Senteni said the university was working on building credibility for online education in the region. “I think credibility and providing evidence that it’s as good as face-to-face is major issue.”
He explained that e-universities use blended learning and they are not allowed to be fully online. Students have a combination of face-to-face classes in the beginning of their programmes and then virtual classes which are not physically constrained.
Jones pointed out that very shy people and women students, especially in the region, are less likely to speak in public and are far more likely to ask questions and make comments in a web-based setting.
Online learning also allows for more engaged learning when students are in the classroom. When students can access lectures and other content online as part of their homework they are more likely to engage in more lively discussions than passively listen to a lecturer he said.
“It’s important that we recognise that there are all kinds of ways that technology can enhance learning but we have to move away from viewing it as either online or face-to-face. I don’t think there’s any substitute but at some point we also have to think about what constitutes a class.”
Jones added that it is a myth to think that those students who are based in the same city are interacting with faculty for any more time than in web-based learning. “We now have video conferencing and tele presence. This is an extraordinary way to interact and you can interact in three or four setting simultaneously.”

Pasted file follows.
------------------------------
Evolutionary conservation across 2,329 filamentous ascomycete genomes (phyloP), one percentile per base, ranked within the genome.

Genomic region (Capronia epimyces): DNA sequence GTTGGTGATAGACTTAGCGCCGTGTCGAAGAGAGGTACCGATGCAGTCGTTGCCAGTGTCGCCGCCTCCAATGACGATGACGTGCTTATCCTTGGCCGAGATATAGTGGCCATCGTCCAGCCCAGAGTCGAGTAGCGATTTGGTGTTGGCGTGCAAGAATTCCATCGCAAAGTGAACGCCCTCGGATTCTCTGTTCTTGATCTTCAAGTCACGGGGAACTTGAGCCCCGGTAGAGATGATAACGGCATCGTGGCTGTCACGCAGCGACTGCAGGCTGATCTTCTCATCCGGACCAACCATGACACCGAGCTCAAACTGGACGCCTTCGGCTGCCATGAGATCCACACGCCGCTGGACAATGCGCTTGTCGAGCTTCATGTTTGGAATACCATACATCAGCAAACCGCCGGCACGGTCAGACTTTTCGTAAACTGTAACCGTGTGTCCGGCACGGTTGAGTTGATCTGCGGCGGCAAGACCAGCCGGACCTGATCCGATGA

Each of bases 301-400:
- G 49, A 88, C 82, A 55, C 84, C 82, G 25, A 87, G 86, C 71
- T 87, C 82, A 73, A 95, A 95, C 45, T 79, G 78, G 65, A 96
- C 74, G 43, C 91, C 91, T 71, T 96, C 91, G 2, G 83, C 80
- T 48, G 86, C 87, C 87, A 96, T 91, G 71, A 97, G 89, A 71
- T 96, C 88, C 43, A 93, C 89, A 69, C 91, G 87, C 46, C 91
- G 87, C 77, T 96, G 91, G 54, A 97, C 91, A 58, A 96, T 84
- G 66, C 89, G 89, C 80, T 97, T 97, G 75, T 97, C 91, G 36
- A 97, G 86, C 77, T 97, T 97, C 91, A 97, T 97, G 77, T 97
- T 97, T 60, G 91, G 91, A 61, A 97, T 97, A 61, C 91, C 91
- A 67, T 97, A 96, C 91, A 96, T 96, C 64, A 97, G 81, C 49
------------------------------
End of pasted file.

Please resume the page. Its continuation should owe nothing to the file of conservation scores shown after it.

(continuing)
Longboy said that there are certain topics that lend themselves to online learning such as computer training, finance or accounting.
Commenting on how online degrees and universities are perceived by employers Senteni said employers don’t see a major difference and in fact many traditional universities are trying to move toward online content and support.
“One of the criteria employers look at is to see how technically proficient they are and online learning is a real advantage.”
Perceptions of quality also need to be addressed. “Quality assurance is what they [employers] want and online programmes need to be quality assured. We need a systematic and serious quality assurance process to make sure online degrees are meeting the same standards or even better standards than traditional universities. I agree that we want to avoid degree mills,” Senteni said.
Longboy said employers are more open to degree holders from top rated schools. If it was less well known then there is scepticism.
Mohammad Sabunchi is a recent graduate of Cass Business School Dubai’s Executive MBA programme and has noticed that online learning is being offered by several business schools these days.
“I would say I prefer the sit down learning with the online as a support facility. It really works well in executive education,” the managing director for an IT consultancy firm said.
Sabunchi pointed out that online learning has improved significantly in the case of video conferencing where students still have the element of the classroom situation.
“At Cass Business School I was impressed with the structure of the programme which combined an online facility and face to face. It worked perfectly for those at a managerial level and who were busy with life and work.”
Tim Travers, a current Cass Business School EMBA student, also prefers a combination of face to face and online learning. “You couldn’t do these classes without online support — the networking is enhanced by a strong online support coupled with regular workshops and fairly regular social events held by the business school,” he said.